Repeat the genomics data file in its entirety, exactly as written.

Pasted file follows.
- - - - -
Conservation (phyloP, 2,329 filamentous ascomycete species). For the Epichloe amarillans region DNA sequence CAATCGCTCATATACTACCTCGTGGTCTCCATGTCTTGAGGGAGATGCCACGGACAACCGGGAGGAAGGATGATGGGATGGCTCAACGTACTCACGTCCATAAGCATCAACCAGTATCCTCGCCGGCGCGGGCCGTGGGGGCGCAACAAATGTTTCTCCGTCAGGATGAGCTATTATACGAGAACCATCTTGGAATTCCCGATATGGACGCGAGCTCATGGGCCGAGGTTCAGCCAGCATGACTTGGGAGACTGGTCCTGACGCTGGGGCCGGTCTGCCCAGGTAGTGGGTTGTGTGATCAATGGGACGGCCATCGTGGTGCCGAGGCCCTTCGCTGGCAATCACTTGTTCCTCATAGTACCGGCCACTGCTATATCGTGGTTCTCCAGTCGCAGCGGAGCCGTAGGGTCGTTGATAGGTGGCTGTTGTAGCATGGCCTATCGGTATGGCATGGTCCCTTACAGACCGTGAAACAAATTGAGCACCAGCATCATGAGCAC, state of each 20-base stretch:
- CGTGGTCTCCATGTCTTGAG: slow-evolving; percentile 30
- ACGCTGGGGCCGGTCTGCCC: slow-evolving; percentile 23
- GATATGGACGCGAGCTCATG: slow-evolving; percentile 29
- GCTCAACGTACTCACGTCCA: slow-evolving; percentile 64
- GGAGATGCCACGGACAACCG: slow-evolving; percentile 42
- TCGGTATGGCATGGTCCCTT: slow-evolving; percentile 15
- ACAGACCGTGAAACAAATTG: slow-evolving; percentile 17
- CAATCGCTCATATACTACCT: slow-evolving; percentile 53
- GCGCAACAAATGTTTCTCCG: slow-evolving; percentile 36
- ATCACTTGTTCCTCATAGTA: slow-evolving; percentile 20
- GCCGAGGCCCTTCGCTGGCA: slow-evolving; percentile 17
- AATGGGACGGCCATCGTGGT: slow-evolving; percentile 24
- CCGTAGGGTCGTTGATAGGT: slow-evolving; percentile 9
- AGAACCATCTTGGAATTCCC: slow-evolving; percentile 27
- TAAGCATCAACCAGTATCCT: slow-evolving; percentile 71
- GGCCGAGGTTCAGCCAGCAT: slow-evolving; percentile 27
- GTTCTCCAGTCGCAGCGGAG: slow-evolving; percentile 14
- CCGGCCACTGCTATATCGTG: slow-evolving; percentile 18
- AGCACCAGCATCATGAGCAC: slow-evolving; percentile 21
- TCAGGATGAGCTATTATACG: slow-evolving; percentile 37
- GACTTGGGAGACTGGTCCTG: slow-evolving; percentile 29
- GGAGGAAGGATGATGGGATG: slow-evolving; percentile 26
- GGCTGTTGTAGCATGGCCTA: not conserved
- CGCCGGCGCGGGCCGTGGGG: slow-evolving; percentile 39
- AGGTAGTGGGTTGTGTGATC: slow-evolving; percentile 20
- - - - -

Conservation (phyloP, 2,329 filamentous ascomycete species). For the Epichloe amarillans region DNA sequence CAATCGCTCATATACTACCTCGTGGTCTCCATGTCTTGAGGGAGATGCCACGGACAACCGGGAGGAAGGATGATGGGATGGCTCAACGTACTCACGTCCATAAGCATCAACCAGTATCCTCGCCGGCGCGGGCCGTGGGGGCGCAACAAATGTTTCTCCGTCAGGATGAGCTATTATACGAGAACCATCTTGGAATTCCCGATATGGACGCGAGCTCATGGGCCGAGGTTCAGCCAGCATGACTTGGGAGACTGGTCCTGACGCTGGGGCCGGTCTGCCCAGGTAGTGGGTTGTGTGATCAATGGGACGGCCATCGTGGTGCCGAGGCCCTTCGCTGGCAATCACTTGTTCCTCATAGTACCGGCCACTGCTATATCGTGGTTCTCCAGTCGCAGCGGAGCCGTAGGGTCGTTGATAGGTGGCTGTTGTAGCATGGCCTATCGGTATGGCATGGTCCCTTACAGACCGTGAAACAAATTGAGCACCAGCATCATGAGCAC, state of each 20-base stretch:
- CGTGGTCTCCATGTCTTGAG: slow-evolving; percentile 30
- ACGCTGGGGCCGGTCTGCCC: slow-evolving; percentile 23
- GATATGGACGCGAGCTCATG: slow-evolving; percentile 29
- GCTCAACGTACTCACGTCCA: slow-evolving; percentile 64
- GGAGATGCCACGGACAACCG: slow-evolving; percentile 42
- TCGGTATGGCATGGTCCCTT: slow-evolving; percentile 15
- ACAGACCGTGAAACAAATTG: slow-evolving; percentile 17
- CAATCGCTCATATACTACCT: slow-evolving; percentile 53
- GCGCAACAAATGTTTCTCCG: slow-evolving; percentile 36
- ATCACTTGTTCCTCATAGTA: slow-evolving; percentile 20
- GCCGAGGCCCTTCGCTGGCA: slow-evolving; percentile 17
- AATGGGACGGCCATCGTGGT: slow-evolving; percentile 24
- CCGTAGGGTCGTTGATAGGT: slow-evolving; percentile 9
- AGAACCATCTTGGAATTCCC: slow-evolving; percentile 27
- TAAGCATCAACCAGTATCCT: slow-evolving; percentile 71
- GGCCGAGGTTCAGCCAGCAT: slow-evolving; percentile 27
- GTTCTCCAGTCGCAGCGGAG: slow-evolving; percentile 14
- CCGGCCACTGCTATATCGTG: slow-evolving; percentile 18
- AGCACCAGCATCATGAGCAC: slow-evolving; percentile 21
- TCAGGATGAGCTATTATACG: slow-evolving; percentile 37
- GACTTGGGAGACTGGTCCTG: slow-evolving; percentile 29
- GGAGGAAGGATGATGGGATG: slow-evolving; percentile 26
- GGCTGTTGTAGCATGGCCTA: not conserved
- CGCCGGCGCGGGCCGTGGGG: slow-evolving; percentile 39
- AGGTAGTGGGTTGTGTGATC: slow-evolving; percentile 20